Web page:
Book Image

React Design Patterns and Best Practices. - Second Edition

Book Image

React Design Patterns and Best Practices. - Second Edition

Overview of this book

React is an adaptable JavaScript library for building complex UIs from small, detached bits called components. This book is designed to take you through the most valuable design patterns in React, helping you learn how to apply design patterns and best practices in real-life situations. You’ll get started by understanding the internals of React, in addition to covering Babel 7 and Create React App 2.0, which will help you write clean and maintainable code. To build on your skills, you will focus on concepts such as class components, stateless components, and pure components. You'll learn about new React features, such as the context API and React Hooks that will enable you to build components, which will be reusable across your applications. The book will then provide insights into the techniques of styling React components and optimizing them to make applications faster and more responsive. In the concluding chapters, you’ll discover ways to write tests more effectively and learn how to contribute to React and its ecosystem. By the end of this book, you will be equipped with the skills you need to tackle any developmental setbacks when working with React. You’ll be able to make your applications more flexible, efficient, and easy to maintain, thereby giving your workflow a boost when it comes to speed, without reducing quality.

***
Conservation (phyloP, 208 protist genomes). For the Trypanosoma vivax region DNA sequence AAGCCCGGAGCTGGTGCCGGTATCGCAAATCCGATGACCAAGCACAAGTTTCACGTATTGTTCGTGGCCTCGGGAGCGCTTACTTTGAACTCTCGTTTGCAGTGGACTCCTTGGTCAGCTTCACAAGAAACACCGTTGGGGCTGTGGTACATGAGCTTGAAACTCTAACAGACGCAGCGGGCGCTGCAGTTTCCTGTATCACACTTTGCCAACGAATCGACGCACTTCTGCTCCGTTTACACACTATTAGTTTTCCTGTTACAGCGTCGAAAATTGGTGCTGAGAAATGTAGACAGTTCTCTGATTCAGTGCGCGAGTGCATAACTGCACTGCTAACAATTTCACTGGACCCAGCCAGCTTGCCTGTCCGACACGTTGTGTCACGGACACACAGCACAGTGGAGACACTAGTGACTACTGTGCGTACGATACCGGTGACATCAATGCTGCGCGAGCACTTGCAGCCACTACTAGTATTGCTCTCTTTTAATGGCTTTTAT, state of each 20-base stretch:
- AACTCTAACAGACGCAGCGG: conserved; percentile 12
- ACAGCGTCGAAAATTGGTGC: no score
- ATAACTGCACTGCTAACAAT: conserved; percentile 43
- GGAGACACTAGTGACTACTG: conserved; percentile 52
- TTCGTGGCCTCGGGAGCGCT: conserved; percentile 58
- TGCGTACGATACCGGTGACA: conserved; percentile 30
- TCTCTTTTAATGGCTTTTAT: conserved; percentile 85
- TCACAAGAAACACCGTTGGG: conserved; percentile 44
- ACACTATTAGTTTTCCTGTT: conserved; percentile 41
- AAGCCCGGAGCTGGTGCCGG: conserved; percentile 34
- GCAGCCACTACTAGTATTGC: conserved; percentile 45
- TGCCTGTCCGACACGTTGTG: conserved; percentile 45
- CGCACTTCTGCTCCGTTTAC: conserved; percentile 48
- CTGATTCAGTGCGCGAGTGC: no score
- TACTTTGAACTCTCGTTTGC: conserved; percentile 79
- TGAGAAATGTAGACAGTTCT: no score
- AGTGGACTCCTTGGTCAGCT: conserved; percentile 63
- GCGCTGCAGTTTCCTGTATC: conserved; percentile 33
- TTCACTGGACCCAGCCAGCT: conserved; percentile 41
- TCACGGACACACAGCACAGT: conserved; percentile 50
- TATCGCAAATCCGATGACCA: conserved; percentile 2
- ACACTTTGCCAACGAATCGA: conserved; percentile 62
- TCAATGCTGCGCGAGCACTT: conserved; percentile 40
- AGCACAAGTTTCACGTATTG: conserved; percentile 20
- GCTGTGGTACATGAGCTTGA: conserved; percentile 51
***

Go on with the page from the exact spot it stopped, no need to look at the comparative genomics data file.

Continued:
Table of Contents (19 chapters)
Free Chapter
Section 1: Hello React!
Section 2: How React works
Section 3: Performance, Improvements and Production!

Higher order components

In the previous section, we saw how mixins are useful for sharing functionalities between components and the problems that they bring to our applications.

In the Functional Programming section of Chapter 2, Clean Up Your Code, we mentioned the concept of higher order functions (HoFs), which are functions that, given a function, enhance it with some extra behaviors, returning a new one.

Let's see if we can apply the same concept to React components and achieve our goal of sharing functionalities between components while avoiding the downsides of mixins.

When we apply the idea of HoFs to components, we call this higher order components (HoCs) for brevity.

First of all, let's see what an HoC looks like:

  const HoC = Component => EnhancedComponent;

HoCs are functions that take a component as input and return an enhanced one as the output.